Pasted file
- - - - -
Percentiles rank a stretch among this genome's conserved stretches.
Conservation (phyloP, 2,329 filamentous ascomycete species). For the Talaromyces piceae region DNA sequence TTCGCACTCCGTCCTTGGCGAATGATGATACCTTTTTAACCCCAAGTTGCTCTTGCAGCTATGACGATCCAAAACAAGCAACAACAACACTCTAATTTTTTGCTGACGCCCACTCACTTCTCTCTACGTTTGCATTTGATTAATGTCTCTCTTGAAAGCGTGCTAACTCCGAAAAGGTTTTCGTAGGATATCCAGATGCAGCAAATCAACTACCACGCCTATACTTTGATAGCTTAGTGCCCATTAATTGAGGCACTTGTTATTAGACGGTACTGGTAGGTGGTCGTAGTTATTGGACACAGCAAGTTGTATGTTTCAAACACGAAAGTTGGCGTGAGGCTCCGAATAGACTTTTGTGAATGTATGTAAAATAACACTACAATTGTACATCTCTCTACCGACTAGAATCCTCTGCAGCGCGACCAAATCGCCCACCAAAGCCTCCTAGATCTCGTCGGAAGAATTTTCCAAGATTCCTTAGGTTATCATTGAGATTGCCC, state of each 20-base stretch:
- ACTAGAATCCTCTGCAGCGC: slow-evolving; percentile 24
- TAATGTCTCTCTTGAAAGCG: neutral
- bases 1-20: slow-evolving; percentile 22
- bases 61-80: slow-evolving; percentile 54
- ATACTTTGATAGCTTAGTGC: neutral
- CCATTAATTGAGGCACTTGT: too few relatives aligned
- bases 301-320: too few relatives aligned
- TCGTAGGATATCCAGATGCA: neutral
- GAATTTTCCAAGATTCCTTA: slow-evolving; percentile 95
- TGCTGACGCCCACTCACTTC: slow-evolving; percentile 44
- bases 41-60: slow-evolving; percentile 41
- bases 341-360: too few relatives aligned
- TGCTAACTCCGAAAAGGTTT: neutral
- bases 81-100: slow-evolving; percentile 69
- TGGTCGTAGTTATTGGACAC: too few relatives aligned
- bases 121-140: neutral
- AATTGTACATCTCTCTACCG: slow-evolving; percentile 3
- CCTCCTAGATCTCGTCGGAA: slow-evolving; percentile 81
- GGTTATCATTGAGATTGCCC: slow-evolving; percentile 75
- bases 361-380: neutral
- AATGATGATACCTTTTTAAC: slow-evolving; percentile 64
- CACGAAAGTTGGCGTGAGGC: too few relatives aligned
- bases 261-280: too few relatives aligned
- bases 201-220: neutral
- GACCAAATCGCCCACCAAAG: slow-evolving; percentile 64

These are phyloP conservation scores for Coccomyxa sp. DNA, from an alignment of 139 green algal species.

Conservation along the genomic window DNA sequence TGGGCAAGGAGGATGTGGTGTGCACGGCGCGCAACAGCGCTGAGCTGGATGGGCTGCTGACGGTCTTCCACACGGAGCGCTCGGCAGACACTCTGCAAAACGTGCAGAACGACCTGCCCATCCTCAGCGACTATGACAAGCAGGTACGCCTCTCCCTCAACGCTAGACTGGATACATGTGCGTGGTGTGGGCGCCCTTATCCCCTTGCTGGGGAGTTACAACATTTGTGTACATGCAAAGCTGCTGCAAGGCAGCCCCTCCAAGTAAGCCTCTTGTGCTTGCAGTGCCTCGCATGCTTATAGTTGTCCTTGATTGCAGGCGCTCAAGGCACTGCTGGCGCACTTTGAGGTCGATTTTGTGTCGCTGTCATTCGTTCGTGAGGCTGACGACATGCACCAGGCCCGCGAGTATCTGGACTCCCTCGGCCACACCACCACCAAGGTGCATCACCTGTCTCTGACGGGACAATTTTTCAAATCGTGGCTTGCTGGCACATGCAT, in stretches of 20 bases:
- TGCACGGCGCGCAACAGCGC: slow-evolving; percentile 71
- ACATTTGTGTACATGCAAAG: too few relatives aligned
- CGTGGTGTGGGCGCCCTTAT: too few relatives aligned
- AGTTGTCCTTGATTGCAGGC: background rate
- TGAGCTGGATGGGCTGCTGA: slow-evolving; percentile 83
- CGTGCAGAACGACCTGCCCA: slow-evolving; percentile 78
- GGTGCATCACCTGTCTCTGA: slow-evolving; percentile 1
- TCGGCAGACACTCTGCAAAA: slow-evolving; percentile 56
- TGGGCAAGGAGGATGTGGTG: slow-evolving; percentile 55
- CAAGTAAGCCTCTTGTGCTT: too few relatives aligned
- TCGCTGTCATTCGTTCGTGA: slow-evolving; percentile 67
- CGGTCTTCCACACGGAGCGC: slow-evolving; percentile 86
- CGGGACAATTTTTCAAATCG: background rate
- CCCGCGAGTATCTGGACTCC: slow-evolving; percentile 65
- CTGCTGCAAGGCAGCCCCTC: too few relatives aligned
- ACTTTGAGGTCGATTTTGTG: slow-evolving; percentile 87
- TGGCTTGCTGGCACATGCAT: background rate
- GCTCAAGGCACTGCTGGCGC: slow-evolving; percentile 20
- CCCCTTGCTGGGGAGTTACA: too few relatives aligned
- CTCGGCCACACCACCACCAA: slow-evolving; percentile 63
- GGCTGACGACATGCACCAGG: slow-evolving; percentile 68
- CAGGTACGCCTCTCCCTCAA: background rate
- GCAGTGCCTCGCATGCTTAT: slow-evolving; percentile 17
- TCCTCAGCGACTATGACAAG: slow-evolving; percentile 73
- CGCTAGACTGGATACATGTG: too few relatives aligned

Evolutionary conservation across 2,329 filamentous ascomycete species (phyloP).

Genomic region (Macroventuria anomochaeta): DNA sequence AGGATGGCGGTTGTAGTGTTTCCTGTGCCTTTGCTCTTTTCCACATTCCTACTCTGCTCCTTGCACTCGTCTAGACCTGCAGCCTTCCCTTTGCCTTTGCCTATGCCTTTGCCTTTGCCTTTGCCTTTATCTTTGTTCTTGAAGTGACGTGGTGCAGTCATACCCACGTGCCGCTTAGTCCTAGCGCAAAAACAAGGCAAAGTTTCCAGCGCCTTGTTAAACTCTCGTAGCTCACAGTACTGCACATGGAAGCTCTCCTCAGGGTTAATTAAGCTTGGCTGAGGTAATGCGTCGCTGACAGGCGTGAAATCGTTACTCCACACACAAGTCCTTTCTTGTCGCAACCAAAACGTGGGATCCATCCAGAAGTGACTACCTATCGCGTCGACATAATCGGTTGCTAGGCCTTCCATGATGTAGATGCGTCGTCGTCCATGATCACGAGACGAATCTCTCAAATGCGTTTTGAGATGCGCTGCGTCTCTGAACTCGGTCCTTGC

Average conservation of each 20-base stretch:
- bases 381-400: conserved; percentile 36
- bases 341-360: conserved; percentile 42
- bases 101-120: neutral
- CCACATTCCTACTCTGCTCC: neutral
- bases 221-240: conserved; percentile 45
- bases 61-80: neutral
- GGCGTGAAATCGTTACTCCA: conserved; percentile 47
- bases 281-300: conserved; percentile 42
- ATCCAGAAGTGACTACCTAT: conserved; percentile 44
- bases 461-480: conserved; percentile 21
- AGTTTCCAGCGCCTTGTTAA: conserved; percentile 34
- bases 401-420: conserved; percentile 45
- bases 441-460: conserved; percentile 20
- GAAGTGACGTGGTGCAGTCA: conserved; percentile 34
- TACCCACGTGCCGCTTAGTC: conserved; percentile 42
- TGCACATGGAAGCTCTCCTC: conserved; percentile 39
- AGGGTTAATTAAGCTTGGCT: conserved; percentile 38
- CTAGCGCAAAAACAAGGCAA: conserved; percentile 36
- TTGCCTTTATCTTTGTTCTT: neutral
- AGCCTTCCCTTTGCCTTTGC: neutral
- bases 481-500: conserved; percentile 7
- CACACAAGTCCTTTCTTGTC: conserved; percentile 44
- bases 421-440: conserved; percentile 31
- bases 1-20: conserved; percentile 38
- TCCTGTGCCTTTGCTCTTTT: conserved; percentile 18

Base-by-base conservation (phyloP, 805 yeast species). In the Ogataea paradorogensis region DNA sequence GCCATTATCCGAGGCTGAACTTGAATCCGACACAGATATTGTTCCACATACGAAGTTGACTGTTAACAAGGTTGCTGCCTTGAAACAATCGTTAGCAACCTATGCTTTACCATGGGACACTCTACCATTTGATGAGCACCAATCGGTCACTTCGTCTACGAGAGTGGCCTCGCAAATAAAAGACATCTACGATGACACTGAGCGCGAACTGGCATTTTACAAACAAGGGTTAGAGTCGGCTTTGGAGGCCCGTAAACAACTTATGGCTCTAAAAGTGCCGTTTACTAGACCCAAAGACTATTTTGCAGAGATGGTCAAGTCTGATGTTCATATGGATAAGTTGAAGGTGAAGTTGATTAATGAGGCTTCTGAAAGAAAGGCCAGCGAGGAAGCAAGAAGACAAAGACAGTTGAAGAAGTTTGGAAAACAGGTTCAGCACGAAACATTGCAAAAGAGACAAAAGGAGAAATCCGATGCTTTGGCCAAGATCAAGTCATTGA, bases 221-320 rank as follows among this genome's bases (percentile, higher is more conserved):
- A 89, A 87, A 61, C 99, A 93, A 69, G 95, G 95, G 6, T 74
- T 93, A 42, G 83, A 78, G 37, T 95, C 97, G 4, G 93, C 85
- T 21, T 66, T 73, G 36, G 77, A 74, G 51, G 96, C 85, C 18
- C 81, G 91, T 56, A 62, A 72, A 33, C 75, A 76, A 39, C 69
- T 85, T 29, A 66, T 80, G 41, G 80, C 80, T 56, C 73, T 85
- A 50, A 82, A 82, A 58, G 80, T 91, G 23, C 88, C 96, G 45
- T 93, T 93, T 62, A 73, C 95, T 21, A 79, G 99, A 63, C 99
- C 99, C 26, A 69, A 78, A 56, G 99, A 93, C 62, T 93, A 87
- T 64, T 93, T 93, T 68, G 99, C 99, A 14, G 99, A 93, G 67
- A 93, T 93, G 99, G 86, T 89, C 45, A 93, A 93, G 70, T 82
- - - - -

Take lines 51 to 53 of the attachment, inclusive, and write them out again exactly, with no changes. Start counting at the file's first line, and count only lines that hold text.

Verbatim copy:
- CAGGTACGCCTCTCCCTCAA: background rate
- GCAGTGCCTCGCATGCTTAT: slow-evolving; percentile 17
- TCCTCAGCGACTATGACAAG: slow-evolving; percentile 73